Release DetailsLABEL Empire
RELEASED ON 10/31/2007
Non Opus Dei
posted on 3/2008 By:
Here’s a not-so-secret secret: I really don’t like to do follow-ups on bands I’ve previously covered for the sole reason that, nine times out of nine times, they’ll disappoint the shit out of me. That’s why I felt really bad about taking on Non Opus Dei’s Constant Flow. I wasn’t exactly in love with their ‘06 offering The Quintessence--I called it clumsy and I slayed quite a few of the tracks for being bereft of any substance or heft (Also, I didn‘t cover it for here, which should be noted. My main man Michael Wuensch hit that for us and he's a better writer than I ever could be, so, uh, read his)--but I did find it mighty promising. It was just a cool little record, sitting somewhere between the blackened riff-fest of later Khold and the damaged rhythmic sense of a Kobong, Neuma, or Nyia (An appropriate comparison since this Polish band once housed a Nyia member). I think I liked it mainly because it wasn’t your typical slice of blackened metal. It was appealingly groovy and just plain bizarre when you started pealing layers away. That and the band seemed to be split between trying to keep their trveness (a wacky near-ambient folk song plugged right in the middle of the album) and being futuristic (a straight up odd sense of how to use dissonant chords). So, as I normally did when something caught my ear, I prophesized about great things on the horizon…but I really didn’t believe it would happen. Pessimistic assholes like me never really believe things like that because bands like Non Opus Dei always have had a knack for letting us down hard by making a promising album their lone artistic statement. Then, they’re either stuck in the cycle, doing the same thing over and over again until they become a parody of themselves, or just plain turning to crap. You're left singing the original album praises on message boards and prefacing that love with, “Back when they were good,” or “Jesus, they’re nothing like this now.” It always happened that way. Always. So, I steered clear of follow-ups.
But, a year and a little bit later, I have to say that I’m impressed. Not only has Constant Flow improved on nearly all aspects of the band’s original blueprint, but, like the title suggests, it flows like the owner of an overfull bladder subjected to the warm water treatment while listening to Rakim (My thought process: “Hey, let‘s force another shitty analogy in there. This isn‘t bad enough…”). It’s then that I realized that the majority of their success came from something I usually found abhorrent; they tightened the reigns on their eclecticism. Two years ago, that was their strongest feature; that they could do all these weird things across a record, like having a quirky groover sit right next to a bloodthirsty war metal track. So, in an interesting (could I use that word any more? It’s like the word “like” for self-important jackasses) turn of events, Constant Flow succeeds because they have a far greater focus and turned their rather malleable sound and vision into a sharp, pointed attack comprised of some angular and some discordant riffs plus their unique sense of rhythm (for a black metal band, at least).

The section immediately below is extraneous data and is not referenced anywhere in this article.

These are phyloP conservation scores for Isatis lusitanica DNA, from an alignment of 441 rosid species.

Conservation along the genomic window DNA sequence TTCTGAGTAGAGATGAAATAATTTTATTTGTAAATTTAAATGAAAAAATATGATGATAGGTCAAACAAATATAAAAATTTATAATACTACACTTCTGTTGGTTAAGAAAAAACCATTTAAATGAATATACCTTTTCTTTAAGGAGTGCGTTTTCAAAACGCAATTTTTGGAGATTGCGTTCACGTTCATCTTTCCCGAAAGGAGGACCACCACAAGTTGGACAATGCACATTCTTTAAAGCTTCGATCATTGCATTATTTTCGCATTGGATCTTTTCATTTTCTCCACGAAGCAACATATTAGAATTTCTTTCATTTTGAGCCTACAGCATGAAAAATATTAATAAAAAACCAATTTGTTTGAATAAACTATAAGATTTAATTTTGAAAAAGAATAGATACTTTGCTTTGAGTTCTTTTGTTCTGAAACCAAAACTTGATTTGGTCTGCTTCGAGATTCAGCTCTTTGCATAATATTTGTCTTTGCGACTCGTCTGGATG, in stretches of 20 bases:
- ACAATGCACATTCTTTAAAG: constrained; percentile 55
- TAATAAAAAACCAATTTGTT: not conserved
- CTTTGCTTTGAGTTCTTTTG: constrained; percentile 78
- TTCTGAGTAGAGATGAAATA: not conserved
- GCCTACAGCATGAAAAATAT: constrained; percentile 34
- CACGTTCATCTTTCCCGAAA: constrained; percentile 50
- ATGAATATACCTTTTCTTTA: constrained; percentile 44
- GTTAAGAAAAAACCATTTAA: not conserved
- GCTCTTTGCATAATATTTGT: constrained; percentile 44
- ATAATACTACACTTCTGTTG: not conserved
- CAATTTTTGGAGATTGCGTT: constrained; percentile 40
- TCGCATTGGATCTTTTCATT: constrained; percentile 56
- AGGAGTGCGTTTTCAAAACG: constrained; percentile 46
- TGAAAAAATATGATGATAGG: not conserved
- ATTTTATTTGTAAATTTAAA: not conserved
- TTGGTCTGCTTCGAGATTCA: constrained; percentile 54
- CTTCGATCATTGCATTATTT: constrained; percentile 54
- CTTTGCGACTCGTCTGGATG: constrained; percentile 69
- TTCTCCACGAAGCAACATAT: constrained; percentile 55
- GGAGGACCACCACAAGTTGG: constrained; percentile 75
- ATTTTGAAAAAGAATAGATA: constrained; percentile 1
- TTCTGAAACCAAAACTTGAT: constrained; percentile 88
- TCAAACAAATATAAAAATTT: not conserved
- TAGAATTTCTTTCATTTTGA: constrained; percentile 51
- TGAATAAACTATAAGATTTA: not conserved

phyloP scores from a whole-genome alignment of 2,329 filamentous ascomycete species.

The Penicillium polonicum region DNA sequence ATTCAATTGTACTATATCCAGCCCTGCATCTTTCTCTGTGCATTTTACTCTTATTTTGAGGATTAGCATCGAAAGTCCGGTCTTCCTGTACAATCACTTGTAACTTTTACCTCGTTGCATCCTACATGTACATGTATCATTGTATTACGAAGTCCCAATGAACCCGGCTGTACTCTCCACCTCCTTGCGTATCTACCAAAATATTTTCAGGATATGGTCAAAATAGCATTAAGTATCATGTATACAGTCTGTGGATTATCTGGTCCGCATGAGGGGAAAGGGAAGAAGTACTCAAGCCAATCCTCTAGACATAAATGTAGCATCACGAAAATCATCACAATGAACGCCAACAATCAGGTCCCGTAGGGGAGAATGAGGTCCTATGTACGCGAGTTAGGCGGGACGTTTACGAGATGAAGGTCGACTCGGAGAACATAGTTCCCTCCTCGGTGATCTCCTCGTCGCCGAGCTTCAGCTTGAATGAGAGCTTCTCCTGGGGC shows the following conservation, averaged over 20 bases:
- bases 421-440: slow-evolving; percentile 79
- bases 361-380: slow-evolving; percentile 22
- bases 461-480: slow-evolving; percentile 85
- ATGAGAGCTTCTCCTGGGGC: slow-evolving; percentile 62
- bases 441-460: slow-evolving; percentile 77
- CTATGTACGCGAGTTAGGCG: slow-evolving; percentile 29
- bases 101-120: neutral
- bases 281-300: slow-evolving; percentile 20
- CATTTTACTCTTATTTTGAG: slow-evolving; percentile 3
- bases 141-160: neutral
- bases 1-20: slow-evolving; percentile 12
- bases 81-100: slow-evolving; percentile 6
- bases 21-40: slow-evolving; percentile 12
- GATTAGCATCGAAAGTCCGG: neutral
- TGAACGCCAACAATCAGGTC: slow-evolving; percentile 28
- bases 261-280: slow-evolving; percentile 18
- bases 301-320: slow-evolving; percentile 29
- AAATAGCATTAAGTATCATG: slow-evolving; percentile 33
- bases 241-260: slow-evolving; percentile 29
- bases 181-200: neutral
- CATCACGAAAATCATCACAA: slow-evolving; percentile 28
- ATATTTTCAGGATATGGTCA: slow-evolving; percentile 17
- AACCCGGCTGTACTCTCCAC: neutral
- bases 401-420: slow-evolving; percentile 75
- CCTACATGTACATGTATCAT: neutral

If you can (and I know you can since you’re on the net if you’re reading this, you liar), cruise on by to YouTube and check out their video for “Saule’s Gift” to get a taste of their sound. The video itself is goofy, but the music, to these ears at least, is a fine combination of industrialized and blackened kick assness. It reminds me of the kind of sound that Nattramn was going for on his Diagnose: Lebensgefahr project, but with the self-conscious weirdness sucked out and purported “insanity” traded for an undeniable viciousness…and that works fine by me. Vicious is a fine word to describe the entire album, a controlled constant flow (see what I did there? High fives needed. Parents never hugged me enough) of anger. Look up “Alne” to see what I mean. The opening moves in a rather dumbed-down Meshuggahian fashion, sure, but it sits closer to the kind of stuff played by drummer Gonzo’s other band, Third Degree. The middle is straight black metal with damaged howls (it needs to be said, that the vocal performance on this record is light years beyond the last one. Kudos), but it also never loses sight of the groove or the way they tend to flood the audio channels with abrasive and dissonant chords while the other guitar supplies the chugs. But, that’s overanalyzing this stuff surely, because, for the first time, everything seems to come together and click for Non Opus Dei across an entire album. It never reaches amazing heights, but it’s consistently good and sometimes that’s all you want and all you ask for. I know it was all I wanted and the trepidation I felt about claiming this bad bitch turned out to be completely unfounded. So, sometimes the unexpected does happen and, while Constant Flow isn’t quite Manning to Plaxico, I’ll gladly take it.
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